My Anne Boleyn Rose


I wanted to post something happy amidst these posts counting down to Anne Boleyn’s execution so I thought I would share with you this photo of one of my Anne Boleyn rosebushes. This particular rose started to unfurl yesterday and is in full bloom today. It is breathtakingly beautiful and I think it is very apt that it has opened while I’m immersed in those dark days of May 1536.

Hopefully posting this photo will allow you to enjoy the beauty of my Anne Boleyn rose too – enjoy!

By the way, I bought my rose from who have websites and outlets in many countries. I’ve got 4 of these rose bushes and lots of buds waiting to open!

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22 thoughts on “My Anne Boleyn Rose”
  1. I love roses, and I would buy one, except, a) I’m currently living in a flat, and b) Anything I plant has the life expectancy of a dodo.
    I would hate to kill Anne’s rose on top of everything else!

  2. This is such a beautiful rose. I see that they are available for pre-order from David Austen Roses, that must go on my to do list!

  3. I have a tendency to kill plants as well!!! Especially in the hot Texas summer sun! 🙁 But I really want to take a chance on such a beautufil flower. I think I’d take extra care of it! 🙂 Thank you for sharing!

  4. 🙂 Today is my birthday, and I must say, how fortuitous that rose is in full bloom today – it is a beautiful sight to see on this special day!

  5. It is lovely. “dark days of May…” I have always felt that it is ironically painful that she went to her death on likely a lovely, mellow and sweet May day, when it would have made the thought of dying even more horrible. Does anyone know what the weather was like that day, I wonder?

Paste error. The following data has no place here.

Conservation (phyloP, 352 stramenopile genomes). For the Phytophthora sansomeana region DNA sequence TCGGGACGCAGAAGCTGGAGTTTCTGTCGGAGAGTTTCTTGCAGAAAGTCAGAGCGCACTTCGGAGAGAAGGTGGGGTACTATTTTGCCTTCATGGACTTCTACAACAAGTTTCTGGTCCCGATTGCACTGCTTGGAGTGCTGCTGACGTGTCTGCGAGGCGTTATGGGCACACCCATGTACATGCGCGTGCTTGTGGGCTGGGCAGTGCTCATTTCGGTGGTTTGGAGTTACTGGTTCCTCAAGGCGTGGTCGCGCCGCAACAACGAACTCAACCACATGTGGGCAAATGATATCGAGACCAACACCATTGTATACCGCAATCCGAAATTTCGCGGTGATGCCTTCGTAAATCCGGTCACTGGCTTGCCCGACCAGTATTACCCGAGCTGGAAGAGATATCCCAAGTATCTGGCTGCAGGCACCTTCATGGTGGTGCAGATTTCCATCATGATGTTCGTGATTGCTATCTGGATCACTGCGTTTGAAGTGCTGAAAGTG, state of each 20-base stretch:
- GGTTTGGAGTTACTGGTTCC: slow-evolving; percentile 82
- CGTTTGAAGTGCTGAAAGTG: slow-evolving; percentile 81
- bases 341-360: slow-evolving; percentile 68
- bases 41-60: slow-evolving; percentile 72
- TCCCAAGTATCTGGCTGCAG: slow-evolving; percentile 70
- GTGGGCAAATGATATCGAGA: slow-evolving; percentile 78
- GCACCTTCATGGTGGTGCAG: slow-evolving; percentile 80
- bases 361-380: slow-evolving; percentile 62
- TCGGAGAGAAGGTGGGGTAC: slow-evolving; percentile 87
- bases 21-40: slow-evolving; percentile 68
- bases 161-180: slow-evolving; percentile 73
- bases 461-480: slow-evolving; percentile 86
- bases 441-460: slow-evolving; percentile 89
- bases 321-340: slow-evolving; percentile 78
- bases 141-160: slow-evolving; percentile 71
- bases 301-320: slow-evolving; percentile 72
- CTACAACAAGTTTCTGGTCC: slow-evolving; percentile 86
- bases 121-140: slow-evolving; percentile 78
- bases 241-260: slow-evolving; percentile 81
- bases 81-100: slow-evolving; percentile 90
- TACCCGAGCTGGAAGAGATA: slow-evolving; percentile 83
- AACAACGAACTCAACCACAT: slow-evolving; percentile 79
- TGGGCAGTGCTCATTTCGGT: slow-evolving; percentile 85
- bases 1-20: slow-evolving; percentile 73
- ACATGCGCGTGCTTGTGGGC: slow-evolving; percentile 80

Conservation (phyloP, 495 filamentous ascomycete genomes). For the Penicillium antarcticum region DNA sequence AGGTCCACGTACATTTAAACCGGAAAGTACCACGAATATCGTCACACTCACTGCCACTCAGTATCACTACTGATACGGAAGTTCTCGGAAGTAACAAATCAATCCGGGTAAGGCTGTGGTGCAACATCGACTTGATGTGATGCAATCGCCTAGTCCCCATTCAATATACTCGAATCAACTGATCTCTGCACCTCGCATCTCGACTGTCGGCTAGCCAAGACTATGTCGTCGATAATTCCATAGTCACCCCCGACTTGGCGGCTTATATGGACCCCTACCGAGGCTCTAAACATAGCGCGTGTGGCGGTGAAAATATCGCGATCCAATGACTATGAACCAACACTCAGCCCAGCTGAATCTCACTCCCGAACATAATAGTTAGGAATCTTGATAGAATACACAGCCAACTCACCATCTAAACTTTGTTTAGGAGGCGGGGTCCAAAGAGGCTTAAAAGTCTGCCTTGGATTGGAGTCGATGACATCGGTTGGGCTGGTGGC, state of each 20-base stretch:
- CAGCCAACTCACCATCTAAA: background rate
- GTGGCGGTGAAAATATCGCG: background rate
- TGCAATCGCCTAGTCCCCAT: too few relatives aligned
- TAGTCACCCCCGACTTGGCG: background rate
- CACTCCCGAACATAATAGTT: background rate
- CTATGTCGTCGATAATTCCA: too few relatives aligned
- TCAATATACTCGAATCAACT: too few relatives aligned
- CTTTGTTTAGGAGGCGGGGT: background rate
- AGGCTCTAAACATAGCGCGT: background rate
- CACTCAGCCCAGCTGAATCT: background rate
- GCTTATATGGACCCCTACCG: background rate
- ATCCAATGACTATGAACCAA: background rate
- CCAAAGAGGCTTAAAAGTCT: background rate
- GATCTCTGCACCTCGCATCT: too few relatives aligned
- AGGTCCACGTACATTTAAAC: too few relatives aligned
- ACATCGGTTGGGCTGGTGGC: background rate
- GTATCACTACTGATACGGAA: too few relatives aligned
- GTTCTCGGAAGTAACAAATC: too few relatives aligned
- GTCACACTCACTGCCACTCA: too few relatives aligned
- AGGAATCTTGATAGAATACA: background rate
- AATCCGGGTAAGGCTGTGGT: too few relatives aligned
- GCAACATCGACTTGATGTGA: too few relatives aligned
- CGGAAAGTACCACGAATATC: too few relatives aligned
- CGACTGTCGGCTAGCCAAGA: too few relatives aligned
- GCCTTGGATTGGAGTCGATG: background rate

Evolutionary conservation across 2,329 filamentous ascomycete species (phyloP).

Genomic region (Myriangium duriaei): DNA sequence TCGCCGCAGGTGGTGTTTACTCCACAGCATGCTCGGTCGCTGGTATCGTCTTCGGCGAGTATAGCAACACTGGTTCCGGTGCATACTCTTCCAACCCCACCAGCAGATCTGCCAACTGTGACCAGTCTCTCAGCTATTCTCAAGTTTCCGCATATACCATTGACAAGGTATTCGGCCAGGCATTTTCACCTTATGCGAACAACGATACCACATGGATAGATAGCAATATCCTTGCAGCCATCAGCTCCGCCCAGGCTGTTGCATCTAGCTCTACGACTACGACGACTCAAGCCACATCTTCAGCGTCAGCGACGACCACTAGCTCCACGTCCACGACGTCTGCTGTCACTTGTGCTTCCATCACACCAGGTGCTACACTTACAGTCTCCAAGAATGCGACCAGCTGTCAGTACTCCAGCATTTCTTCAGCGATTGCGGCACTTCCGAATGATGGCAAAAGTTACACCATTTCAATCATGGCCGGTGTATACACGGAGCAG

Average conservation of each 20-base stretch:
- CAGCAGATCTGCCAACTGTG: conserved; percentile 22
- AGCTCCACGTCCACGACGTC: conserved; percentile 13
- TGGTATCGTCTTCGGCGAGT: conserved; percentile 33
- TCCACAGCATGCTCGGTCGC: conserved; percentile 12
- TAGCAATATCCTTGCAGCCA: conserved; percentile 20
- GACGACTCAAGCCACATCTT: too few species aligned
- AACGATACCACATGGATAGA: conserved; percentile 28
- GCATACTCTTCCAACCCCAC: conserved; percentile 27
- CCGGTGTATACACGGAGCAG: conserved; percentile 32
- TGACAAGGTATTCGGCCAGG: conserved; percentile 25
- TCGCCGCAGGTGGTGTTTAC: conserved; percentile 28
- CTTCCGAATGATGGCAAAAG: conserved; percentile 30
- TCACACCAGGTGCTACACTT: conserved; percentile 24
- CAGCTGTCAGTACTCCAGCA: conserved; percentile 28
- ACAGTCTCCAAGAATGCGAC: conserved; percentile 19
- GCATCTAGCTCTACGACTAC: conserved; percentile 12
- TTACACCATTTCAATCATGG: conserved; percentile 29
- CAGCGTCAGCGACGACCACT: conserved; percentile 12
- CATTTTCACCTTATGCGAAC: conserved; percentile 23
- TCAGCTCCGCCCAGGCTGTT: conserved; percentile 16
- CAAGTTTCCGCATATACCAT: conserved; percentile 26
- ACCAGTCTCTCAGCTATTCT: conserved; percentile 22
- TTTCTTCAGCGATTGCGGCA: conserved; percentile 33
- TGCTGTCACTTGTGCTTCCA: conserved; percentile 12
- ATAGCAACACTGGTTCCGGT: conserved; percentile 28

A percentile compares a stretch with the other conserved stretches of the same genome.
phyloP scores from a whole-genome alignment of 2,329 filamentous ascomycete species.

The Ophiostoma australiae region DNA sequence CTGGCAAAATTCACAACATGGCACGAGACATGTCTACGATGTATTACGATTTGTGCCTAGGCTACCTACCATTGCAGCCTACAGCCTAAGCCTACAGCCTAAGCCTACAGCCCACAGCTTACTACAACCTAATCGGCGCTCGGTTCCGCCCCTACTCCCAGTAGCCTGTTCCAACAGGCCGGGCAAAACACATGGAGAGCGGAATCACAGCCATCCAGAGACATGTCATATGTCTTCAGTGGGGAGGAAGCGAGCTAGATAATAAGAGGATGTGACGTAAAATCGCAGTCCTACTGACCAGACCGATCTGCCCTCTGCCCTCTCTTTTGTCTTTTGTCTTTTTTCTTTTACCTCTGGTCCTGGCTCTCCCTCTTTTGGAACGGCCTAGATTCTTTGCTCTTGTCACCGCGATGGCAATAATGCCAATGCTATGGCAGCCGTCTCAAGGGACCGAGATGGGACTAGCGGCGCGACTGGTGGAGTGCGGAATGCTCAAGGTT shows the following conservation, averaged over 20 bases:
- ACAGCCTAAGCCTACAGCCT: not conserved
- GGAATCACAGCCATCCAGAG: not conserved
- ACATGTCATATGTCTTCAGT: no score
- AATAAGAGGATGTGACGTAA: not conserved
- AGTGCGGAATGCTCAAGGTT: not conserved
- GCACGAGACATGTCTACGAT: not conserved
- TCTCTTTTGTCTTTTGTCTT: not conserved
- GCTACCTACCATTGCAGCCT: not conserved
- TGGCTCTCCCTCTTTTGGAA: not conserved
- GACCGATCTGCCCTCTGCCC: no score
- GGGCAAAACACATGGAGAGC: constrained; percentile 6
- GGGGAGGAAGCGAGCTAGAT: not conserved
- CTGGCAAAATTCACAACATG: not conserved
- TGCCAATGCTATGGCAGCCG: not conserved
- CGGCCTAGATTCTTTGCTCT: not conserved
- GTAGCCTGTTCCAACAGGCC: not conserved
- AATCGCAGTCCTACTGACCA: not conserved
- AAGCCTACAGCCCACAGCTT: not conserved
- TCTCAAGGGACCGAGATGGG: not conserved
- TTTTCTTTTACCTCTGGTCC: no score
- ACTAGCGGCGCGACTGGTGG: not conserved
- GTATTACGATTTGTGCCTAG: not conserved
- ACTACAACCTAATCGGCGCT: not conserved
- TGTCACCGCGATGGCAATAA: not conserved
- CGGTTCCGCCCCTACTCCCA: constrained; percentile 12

6. That is the most beautiful rose!! I am so anxious to have a rose garden again–I used to have one several years ago in a different house…I do love them and this one is, well, WOW!!

  7. It’s beautiful things like that which make me miss having a garden (I’ve lived in an apartment for the last ten years). Thanks so muchfor sharing it with us!

  8. Me too, just reminds me of my profile name and of course not forgetting it was a dynastic name and the name of one of the most prolific people throughout the whole of history and the rose just symbolised that 🙂

  9. how pretty! I love roses and don’t have a pink one, it would go so well with my white florence nightgale one (mom’s a nurse) oh – was looking at his website and i see he has thornless roses but none named for katherine howard – that seems like an obvious name for a thornless rose!

  10. The Rose has been my favorite flower for as long as I can remember. Not only are they may birth flower, but I find them gorgeous and captivating. I will stop on the sidewalk to look or pick one. In fact there the only flower I like. All the others do not impress me in the slightest.

    This rose is gorgeous. I really love it and wish I had a bush of roses in my backyard myself.

  11. What is the background of the Anne Boleyn rose? When was it first named, and by whom? I would love to think that maybe Anne herself saw these lovely flowers in her own lifetime, and that Elizabeth might have been able to enjoy them, think of her mother, and smile.

    At least it wasn’t like the rose named for former First Lady Eleanor Roosevelt. She was famous for saying, “I was flattered until I read the description – not very good in a bed, but great up against a wall.”

  12. Happy birthday Beth! It is nice to think of beautiful roses on your birthday. I admit that no plant likes me so I always give plants that I get as a gift to my mom.